CHAMPIONSHIP PERFORMANCE

    Following the Wisconsin game, 10 players earned Championship Performance recognition from the NU coaching staff. They were Damien Anderson, Kevin Bentley, Harold Blackmon, Leon Brockmeier, Tim Long, Austin King, Rashad Morton, Mark Perry, Mike Souza and Jay Tant. Each player earned an N-Cat decal that will be placed on his helmet. The offensive player of the game was Damien Anderson, the defensive player of the game was Kevin Bentley and the special teams player of the game was Tim Long. The Defensive Big Playmaker was Shegun Cummngs-John, while the Offensive Big Playmaker was awarded to Leon Brockmeier. The Offensive Scout of the Week was Chris Stiernagle and the Defensive Scout of the Week was Vince Cartaya. These two players also receive N-Cat helmet decals.

    NOTES FOLLOWING THE WISCONSIN GAME

    • Northwestern’s defense can consider its day against Heisman Trophy candidate Ron Dayne a success. The Wisconsin senior rushed a season-high 35 times for 162 yards, a 4.6 average. Only two other teams (Michigan, Minnesota) have held him to lower average yards-per-carry this season. In addition, the Wildcats forced Dayne to fumble once — prior to that, Dayne had averaged one fumble for every 136.5 carries over his career.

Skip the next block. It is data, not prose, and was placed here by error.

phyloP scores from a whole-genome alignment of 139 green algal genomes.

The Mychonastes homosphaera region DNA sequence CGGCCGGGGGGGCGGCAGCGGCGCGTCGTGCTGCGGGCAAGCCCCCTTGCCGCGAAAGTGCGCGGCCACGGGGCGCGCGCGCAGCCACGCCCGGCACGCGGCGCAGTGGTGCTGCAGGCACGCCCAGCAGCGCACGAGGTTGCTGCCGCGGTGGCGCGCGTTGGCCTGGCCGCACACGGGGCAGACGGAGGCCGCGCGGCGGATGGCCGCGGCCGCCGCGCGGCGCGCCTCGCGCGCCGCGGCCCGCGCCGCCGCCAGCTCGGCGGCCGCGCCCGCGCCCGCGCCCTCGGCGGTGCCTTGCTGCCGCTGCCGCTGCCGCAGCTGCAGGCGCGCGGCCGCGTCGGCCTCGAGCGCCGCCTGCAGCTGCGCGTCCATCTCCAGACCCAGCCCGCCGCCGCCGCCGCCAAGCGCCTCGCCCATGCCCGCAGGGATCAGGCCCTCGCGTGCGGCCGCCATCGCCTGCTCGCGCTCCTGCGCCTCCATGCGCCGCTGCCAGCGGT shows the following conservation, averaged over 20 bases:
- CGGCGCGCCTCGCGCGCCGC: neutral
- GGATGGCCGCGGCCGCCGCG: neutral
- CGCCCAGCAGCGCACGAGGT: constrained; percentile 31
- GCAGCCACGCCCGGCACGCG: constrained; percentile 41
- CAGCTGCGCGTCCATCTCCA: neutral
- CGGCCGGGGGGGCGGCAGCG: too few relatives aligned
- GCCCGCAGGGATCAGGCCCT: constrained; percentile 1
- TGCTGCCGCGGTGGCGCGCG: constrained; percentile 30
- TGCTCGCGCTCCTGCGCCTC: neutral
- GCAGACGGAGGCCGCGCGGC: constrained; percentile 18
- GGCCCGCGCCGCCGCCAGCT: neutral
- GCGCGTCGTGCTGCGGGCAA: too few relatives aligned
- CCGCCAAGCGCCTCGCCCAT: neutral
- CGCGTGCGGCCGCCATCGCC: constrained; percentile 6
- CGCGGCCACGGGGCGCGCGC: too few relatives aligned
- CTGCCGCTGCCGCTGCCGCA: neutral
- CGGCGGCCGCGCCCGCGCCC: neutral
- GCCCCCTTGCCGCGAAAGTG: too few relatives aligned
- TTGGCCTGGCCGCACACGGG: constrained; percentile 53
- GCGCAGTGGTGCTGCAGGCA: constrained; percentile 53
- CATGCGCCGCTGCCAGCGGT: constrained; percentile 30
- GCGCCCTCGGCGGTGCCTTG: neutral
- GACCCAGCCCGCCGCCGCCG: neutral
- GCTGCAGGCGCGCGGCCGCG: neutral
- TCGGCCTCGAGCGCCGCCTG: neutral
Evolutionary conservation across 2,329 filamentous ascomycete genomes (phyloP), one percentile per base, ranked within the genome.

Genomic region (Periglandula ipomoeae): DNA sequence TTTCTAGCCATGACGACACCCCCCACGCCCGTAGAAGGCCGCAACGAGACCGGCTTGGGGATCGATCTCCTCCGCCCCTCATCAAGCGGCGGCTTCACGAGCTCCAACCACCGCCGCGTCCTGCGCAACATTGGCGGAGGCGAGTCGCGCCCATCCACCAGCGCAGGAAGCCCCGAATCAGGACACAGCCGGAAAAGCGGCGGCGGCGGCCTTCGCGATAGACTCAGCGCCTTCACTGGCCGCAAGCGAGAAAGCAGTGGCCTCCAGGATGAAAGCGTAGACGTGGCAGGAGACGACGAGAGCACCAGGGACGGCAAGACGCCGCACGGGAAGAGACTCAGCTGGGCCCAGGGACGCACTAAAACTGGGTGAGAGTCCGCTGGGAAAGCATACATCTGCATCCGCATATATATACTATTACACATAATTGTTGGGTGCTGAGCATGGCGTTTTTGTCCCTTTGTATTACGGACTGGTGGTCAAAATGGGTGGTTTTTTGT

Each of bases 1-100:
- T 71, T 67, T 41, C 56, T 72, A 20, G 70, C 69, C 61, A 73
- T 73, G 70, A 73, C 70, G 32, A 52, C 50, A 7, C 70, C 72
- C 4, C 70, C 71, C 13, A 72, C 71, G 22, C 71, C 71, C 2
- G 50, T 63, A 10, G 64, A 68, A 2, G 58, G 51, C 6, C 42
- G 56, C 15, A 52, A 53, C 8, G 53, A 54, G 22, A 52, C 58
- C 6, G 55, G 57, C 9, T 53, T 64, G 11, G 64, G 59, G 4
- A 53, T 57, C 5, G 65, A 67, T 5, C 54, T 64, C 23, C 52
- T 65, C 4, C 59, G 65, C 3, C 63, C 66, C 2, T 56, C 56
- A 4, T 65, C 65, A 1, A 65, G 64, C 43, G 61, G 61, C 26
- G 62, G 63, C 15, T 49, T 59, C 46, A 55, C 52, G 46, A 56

• Saturday’s 35-19 loss was not as distant as it looks on paper. In fact, Northwestern outgained Wisconsin in total yardage, 347-296 (271-184 after the first quarter), and had 21 first downs to the Badgers’ 17.

    • RB Damien Anderson had his fourth 100-yard rushing game this season, with 102. As a redshirt sophomore, he already has 1,390 yards for his career which places him 10th on NU’s all-time rushing list.

    • Anderson needs 147 yards to become Northwestern’s fourth 1,000-yard single-season rusher in five years. Darnell Autry did it in 1995 and 1996, while Adrian Autry accomplished the feat in 1997.

    • Kustok made his third career start at QB and had a career-high 17 completions for 144 yards.

    • WR Derrick Thompson entered Saturday’s contest with six catches this season. He had seven catches against Wisconsin.

    • Northwestern punted just six times on Saturday vs. Wisconsin, matching its season low set in the Iowa game.

    • Dwayne Missouri had one TFL and now has a total of 16 (fourth on single-season chart) for the season. In addition, he extended his TFL game streak to 13 contests. He has 25 career TFLs (sixth all-time) and had only seven in 1998.

    • Senior FB Ian Miller had his first two receptions of the season, including one that went for his first collegiate TD.